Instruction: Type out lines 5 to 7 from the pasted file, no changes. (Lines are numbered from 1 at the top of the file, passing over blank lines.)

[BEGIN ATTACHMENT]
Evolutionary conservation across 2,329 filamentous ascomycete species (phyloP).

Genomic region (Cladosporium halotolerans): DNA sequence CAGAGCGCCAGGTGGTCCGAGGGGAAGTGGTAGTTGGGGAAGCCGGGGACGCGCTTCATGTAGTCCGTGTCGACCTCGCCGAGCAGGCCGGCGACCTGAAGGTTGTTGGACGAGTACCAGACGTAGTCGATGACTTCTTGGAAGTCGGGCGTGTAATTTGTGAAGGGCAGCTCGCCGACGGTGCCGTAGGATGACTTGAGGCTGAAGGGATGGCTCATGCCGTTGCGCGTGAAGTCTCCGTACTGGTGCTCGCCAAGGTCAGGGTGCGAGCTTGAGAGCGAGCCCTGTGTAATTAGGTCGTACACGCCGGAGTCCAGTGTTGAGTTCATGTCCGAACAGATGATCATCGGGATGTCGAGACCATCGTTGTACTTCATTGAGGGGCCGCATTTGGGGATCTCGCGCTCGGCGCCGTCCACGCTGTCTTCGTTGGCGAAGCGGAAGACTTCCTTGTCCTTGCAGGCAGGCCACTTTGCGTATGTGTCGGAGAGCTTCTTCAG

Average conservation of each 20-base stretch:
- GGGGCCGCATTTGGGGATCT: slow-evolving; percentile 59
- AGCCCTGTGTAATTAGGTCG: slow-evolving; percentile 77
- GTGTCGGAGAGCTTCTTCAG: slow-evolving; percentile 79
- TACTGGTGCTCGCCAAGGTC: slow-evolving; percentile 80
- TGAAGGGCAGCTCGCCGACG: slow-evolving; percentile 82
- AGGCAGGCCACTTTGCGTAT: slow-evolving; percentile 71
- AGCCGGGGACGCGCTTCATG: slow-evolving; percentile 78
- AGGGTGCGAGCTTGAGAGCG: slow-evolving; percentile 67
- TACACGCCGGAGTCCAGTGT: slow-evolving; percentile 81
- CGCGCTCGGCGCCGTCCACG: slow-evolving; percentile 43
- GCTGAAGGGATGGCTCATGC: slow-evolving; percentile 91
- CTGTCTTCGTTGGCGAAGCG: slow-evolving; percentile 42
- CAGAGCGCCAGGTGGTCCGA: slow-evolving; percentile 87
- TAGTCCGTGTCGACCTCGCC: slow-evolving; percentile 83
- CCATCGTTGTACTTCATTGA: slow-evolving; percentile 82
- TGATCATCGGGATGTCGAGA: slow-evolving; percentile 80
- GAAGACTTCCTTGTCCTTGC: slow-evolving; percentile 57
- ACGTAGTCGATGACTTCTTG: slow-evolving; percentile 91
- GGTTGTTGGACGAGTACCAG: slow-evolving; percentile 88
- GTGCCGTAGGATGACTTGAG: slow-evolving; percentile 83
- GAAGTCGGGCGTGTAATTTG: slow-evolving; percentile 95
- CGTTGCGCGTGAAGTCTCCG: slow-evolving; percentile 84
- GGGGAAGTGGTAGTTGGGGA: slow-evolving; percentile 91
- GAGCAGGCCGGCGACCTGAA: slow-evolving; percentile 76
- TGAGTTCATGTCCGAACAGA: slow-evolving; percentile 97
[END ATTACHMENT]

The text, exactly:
- AGCCCTGTGTAATTAGGTCG: slow-evolving; percentile 77
- GTGTCGGAGAGCTTCTTCAG: slow-evolving; percentile 79
- TACTGGTGCTCGCCAAGGTC: slow-evolving; percentile 80